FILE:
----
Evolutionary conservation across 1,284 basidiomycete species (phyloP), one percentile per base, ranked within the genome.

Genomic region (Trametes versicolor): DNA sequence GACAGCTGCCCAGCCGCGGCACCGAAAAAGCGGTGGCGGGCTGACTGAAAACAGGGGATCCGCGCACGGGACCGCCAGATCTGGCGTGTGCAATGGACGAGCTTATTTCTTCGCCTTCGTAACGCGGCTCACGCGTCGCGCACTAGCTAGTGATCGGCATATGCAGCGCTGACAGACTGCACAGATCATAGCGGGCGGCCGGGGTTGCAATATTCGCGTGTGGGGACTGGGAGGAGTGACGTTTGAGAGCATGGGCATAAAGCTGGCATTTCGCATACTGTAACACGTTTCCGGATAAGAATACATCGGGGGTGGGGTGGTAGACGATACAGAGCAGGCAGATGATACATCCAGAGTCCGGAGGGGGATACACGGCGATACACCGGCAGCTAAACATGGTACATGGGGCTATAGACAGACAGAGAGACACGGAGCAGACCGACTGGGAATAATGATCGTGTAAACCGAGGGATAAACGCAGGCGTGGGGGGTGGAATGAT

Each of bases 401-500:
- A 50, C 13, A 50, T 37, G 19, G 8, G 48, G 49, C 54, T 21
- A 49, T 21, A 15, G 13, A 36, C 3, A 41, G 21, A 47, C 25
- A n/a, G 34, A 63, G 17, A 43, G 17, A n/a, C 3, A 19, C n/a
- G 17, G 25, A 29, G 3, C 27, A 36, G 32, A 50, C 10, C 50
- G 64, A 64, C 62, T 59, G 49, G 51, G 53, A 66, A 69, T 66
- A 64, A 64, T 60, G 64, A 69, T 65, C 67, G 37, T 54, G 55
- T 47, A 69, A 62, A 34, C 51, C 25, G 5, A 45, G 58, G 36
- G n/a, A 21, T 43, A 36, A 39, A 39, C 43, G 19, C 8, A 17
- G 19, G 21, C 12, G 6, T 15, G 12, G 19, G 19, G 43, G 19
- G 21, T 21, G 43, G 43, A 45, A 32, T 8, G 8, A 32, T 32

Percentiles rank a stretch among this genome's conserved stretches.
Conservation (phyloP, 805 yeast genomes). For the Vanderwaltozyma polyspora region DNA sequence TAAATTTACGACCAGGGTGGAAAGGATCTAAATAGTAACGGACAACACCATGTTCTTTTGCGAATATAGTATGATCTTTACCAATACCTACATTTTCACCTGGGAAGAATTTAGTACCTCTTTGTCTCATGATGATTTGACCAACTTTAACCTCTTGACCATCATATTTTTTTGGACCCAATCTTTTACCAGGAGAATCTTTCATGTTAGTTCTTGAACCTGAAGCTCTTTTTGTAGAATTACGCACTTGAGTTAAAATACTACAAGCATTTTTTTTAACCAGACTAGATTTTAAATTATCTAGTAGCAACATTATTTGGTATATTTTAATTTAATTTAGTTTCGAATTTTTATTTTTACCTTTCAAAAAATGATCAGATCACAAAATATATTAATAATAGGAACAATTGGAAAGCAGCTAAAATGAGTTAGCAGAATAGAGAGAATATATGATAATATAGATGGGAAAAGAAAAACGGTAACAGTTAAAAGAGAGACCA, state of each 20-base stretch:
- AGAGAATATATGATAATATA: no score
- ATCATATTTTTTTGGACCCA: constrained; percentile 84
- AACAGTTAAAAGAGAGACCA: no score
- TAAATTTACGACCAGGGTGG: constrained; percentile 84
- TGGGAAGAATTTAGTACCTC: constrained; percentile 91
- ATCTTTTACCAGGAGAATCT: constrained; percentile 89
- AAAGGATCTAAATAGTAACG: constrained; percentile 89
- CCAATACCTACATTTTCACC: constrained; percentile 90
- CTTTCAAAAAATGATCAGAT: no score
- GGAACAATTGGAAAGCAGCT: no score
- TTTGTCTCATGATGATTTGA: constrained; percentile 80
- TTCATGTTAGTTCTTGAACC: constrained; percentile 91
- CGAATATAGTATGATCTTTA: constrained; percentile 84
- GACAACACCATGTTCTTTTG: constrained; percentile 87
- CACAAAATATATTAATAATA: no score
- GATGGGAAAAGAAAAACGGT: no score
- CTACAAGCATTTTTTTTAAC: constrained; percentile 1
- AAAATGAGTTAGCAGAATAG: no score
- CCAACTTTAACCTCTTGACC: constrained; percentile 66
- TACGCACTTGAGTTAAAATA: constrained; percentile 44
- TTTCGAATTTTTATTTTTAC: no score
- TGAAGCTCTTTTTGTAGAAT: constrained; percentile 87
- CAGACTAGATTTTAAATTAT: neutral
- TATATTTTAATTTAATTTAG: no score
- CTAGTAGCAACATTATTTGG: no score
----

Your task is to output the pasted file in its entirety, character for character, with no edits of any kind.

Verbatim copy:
Evolutionary conservation across 1,284 basidiomycete species (phyloP), one percentile per base, ranked within the genome.

Genomic region (Trametes versicolor): DNA sequence GACAGCTGCCCAGCCGCGGCACCGAAAAAGCGGTGGCGGGCTGACTGAAAACAGGGGATCCGCGCACGGGACCGCCAGATCTGGCGTGTGCAATGGACGAGCTTATTTCTTCGCCTTCGTAACGCGGCTCACGCGTCGCGCACTAGCTAGTGATCGGCATATGCAGCGCTGACAGACTGCACAGATCATAGCGGGCGGCCGGGGTTGCAATATTCGCGTGTGGGGACTGGGAGGAGTGACGTTTGAGAGCATGGGCATAAAGCTGGCATTTCGCATACTGTAACACGTTTCCGGATAAGAATACATCGGGGGTGGGGTGGTAGACGATACAGAGCAGGCAGATGATACATCCAGAGTCCGGAGGGGGATACACGGCGATACACCGGCAGCTAAACATGGTACATGGGGCTATAGACAGACAGAGAGACACGGAGCAGACCGACTGGGAATAATGATCGTGTAAACCGAGGGATAAACGCAGGCGTGGGGGGTGGAATGAT

Each of bases 401-500:
- A 50, C 13, A 50, T 37, G 19, G 8, G 48, G 49, C 54, T 21
- A 49, T 21, A 15, G 13, A 36, C 3, A 41, G 21, A 47, C 25
- A n/a, G 34, A 63, G 17, A 43, G 17, A n/a, C 3, A 19, C n/a
- G 17, G 25, A 29, G 3, C 27, A 36, G 32, A 50, C 10, C 50
- G 64, A 64, C 62, T 59, G 49, G 51, G 53, A 66, A 69, T 66
- A 64, A 64, T 60, G 64, A 69, T 65, C 67, G 37, T 54, G 55
- T 47, A 69, A 62, A 34, C 51, C 25, G 5, A 45, G 58, G 36
- G n/a, A 21, T 43, A 36, A 39, A 39, C 43, G 19, C 8, A 17
- G 19, G 21, C 12, G 6, T 15, G 12, G 19, G 19, G 43, G 19
- G 21, T 21, G 43, G 43, A 45, A 32, T 8, G 8, A 32, T 32

Percentiles rank a stretch among this genome's conserved stretches.
Conservation (phyloP, 805 yeast genomes). For the Vanderwaltozyma polyspora region DNA sequence TAAATTTACGACCAGGGTGGAAAGGATCTAAATAGTAACGGACAACACCATGTTCTTTTGCGAATATAGTATGATCTTTACCAATACCTACATTTTCACCTGGGAAGAATTTAGTACCTCTTTGTCTCATGATGATTTGACCAACTTTAACCTCTTGACCATCATATTTTTTTGGACCCAATCTTTTACCAGGAGAATCTTTCATGTTAGTTCTTGAACCTGAAGCTCTTTTTGTAGAATTACGCACTTGAGTTAAAATACTACAAGCATTTTTTTTAACCAGACTAGATTTTAAATTATCTAGTAGCAACATTATTTGGTATATTTTAATTTAATTTAGTTTCGAATTTTTATTTTTACCTTTCAAAAAATGATCAGATCACAAAATATATTAATAATAGGAACAATTGGAAAGCAGCTAAAATGAGTTAGCAGAATAGAGAGAATATATGATAATATAGATGGGAAAAGAAAAACGGTAACAGTTAAAAGAGAGACCA, state of each 20-base stretch:
- AGAGAATATATGATAATATA: no score
- ATCATATTTTTTTGGACCCA: constrained; percentile 84
- AACAGTTAAAAGAGAGACCA: no score
- TAAATTTACGACCAGGGTGG: constrained; percentile 84
- TGGGAAGAATTTAGTACCTC: constrained; percentile 91
- ATCTTTTACCAGGAGAATCT: constrained; percentile 89
- AAAGGATCTAAATAGTAACG: constrained; percentile 89
- CCAATACCTACATTTTCACC: constrained; percentile 90
- CTTTCAAAAAATGATCAGAT: no score
- GGAACAATTGGAAAGCAGCT: no score
- TTTGTCTCATGATGATTTGA: constrained; percentile 80
- TTCATGTTAGTTCTTGAACC: constrained; percentile 91
- CGAATATAGTATGATCTTTA: constrained; percentile 84
- GACAACACCATGTTCTTTTG: constrained; percentile 87
- CACAAAATATATTAATAATA: no score
- GATGGGAAAAGAAAAACGGT: no score
- CTACAAGCATTTTTTTTAAC: constrained; percentile 1
- AAAATGAGTTAGCAGAATAG: no score
- CCAACTTTAACCTCTTGACC: constrained; percentile 66
- TACGCACTTGAGTTAAAATA: constrained; percentile 44
- TTTCGAATTTTTATTTTTAC: no score
- TGAAGCTCTTTTTGTAGAAT: constrained; percentile 87
- CAGACTAGATTTTAAATTAT: neutral
- TATATTTTAATTTAATTTAG: no score
- CTAGTAGCAACATTATTTGG: no score